Ever since the 26th Amendment gave 18-year-olds the right to vote more than 40 years ago, younger voters have been something of a bust. They typically go to the polls in much smaller numbers than their elders.

Turnout is especially dismal for local elections, even in the highly political environs of Takoma Park, which has a voter registration rate that tops 70 percent. During the last municipal elections in 2011, a meager 19 percent of eligible voters showed up at the polls, Carpenter said.

Eighteen-year-olds, it turns out, “are not a very good first voting age group,” Richie said, because many of them are in the midst of leaving their childhood homes. “As you get more disrupted in your life, the less likely you are to vote,” he said. “Voting is this communitarian act, it is about a connection to a broader community.”

Offering that connection to younger teens could get them into the habit of voting for the rest of their lives. Or at least that’s what Takoma Park officials hope.

Expanding the franchise to 16-year-olds also is not a stretch in Maryland, Richie said, since 16- and 17-year-olds can already pre-register to vote.

Not everyone on the council supported the change. The lone no vote, Fred Schultz, said the result won’t be worth the time and effort the city devoted to the issue. Nor will it do much to achieve the larger goal of getting younger voters engaged in politics, he said.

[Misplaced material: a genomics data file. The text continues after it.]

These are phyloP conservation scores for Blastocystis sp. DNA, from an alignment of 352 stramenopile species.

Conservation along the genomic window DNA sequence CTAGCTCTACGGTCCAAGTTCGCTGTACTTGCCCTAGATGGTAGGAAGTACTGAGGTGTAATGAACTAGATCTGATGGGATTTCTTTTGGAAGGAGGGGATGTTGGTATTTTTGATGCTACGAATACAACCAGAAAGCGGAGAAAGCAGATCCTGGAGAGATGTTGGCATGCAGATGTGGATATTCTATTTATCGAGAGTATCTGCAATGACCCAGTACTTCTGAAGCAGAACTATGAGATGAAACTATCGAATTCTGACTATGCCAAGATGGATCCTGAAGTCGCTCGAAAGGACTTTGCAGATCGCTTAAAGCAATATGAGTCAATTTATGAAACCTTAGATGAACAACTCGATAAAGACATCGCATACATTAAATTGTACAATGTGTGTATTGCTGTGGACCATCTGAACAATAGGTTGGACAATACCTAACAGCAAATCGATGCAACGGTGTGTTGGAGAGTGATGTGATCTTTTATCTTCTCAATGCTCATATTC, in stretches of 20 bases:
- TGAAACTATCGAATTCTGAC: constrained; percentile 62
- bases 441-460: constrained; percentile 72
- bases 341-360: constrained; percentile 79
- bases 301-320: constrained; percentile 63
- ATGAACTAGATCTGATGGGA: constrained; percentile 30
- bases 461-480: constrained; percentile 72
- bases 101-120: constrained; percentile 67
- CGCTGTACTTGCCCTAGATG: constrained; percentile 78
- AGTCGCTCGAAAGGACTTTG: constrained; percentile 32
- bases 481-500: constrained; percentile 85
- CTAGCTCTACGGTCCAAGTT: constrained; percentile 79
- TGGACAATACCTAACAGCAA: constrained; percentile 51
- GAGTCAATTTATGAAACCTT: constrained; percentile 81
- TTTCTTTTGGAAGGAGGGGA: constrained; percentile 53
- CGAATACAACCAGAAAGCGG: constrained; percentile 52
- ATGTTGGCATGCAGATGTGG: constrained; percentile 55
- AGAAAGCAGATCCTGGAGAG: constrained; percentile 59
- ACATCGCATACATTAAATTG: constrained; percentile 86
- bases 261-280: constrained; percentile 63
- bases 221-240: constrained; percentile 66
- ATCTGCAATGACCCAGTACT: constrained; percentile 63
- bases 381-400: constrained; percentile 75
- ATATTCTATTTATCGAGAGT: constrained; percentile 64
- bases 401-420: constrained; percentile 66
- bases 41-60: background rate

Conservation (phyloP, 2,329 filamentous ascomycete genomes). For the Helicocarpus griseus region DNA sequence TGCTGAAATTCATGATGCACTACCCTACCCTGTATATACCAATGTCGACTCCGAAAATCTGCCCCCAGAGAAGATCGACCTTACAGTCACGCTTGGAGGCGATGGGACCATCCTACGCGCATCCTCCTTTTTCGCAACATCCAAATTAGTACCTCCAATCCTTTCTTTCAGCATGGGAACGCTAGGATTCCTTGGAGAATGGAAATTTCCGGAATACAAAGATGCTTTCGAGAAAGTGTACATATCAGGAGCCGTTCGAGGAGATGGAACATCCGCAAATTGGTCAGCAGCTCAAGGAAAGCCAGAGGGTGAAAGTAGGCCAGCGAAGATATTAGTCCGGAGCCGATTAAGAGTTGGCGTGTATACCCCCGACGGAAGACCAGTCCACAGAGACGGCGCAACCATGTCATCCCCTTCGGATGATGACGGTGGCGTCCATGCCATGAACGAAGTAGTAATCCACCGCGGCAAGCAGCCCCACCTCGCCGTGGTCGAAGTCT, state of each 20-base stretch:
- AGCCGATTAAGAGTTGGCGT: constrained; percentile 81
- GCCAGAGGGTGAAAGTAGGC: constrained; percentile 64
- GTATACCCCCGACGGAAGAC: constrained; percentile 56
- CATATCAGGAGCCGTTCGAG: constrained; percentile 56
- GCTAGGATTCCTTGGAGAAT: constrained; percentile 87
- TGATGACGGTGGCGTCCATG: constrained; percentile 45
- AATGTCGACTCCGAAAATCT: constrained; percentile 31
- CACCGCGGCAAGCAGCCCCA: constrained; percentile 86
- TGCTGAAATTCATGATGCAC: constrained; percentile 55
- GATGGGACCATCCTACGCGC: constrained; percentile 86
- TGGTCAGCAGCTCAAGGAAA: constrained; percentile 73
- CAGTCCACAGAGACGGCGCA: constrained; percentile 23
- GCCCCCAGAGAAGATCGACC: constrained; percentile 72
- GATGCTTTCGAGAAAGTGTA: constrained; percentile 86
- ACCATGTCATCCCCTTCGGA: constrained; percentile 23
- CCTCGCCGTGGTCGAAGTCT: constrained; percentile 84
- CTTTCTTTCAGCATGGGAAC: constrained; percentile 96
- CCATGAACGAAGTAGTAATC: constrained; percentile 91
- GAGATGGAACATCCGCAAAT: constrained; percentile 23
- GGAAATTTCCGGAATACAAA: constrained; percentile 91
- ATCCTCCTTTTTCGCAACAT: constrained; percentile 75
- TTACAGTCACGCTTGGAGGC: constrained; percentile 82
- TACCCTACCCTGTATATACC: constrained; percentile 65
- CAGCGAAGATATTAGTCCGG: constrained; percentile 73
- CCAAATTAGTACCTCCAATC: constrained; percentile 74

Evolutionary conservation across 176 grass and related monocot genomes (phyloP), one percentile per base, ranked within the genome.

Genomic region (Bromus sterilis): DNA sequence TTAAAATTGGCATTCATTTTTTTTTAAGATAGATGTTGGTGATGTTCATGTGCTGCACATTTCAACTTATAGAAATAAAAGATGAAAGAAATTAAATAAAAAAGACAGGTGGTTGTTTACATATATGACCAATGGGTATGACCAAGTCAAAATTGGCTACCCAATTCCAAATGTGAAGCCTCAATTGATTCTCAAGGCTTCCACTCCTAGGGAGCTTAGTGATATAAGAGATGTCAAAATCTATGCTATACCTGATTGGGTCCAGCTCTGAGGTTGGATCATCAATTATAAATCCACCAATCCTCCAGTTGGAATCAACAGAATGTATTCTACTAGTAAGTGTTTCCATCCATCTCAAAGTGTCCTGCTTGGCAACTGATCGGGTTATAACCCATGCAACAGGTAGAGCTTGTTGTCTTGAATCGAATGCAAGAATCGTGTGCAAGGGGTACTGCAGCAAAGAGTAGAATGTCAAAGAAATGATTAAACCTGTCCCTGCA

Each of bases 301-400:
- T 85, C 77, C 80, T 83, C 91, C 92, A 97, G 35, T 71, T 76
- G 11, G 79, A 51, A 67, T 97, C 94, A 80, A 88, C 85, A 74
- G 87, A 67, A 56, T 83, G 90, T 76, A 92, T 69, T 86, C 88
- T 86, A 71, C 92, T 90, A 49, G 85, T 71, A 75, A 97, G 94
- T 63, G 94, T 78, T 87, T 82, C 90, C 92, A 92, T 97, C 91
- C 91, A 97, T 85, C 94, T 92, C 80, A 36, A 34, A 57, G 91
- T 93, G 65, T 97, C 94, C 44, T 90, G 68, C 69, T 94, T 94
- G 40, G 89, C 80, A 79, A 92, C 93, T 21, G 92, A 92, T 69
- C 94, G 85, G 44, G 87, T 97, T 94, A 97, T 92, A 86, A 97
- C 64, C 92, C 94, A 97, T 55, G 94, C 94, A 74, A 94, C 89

“The whole idea is rather lame,” said Schultz, but his colleagues seemed caught up in the idea that “it’s going to be so exciting to say we are the first municipality in the country to do this.”

“People in Takoma Park think they are special,” he said.

Schultz also objected to the way the voting age was changed — via a council vote. He said if the council had wanted to boost turnout, they could have put the issue on the ballot and let residents decide.

In letters and testimony, some opponents said that young people barely old enough to drive a car don’t have enough perspective to vote. One critic said that teens should not be allowed to “dilute” the value of the ballots cast by “older, more experienced voters.”

Others predicted that the 16- and 17-year-olds most likely to vote are from politically active homes and are thus likely to amplify the power of an already well-represented group.

“The cynic in me sees this not as an opportunity to increase the franchise among those less likely to participate,” wrote Donna Victoria, “but rather as a threat that could actually increase the over-representation of the mouthy, better off homeowner cohort in TP (insert my name here).”

Miller places himself in the category of “kids of politically active parents.” He has memories of accompanying them to peace rallies when he was younger and said he gets into a fairly in-depth political discussion about twice a week — “at least one time without my parents.”

Miller is aware that he is part of a tiny vanguard. “I understand the apathy. How much of a difference will it really make?” he said. “I’m still excited about the opportunity. The turnout is so low, even a small amount could make a difference.”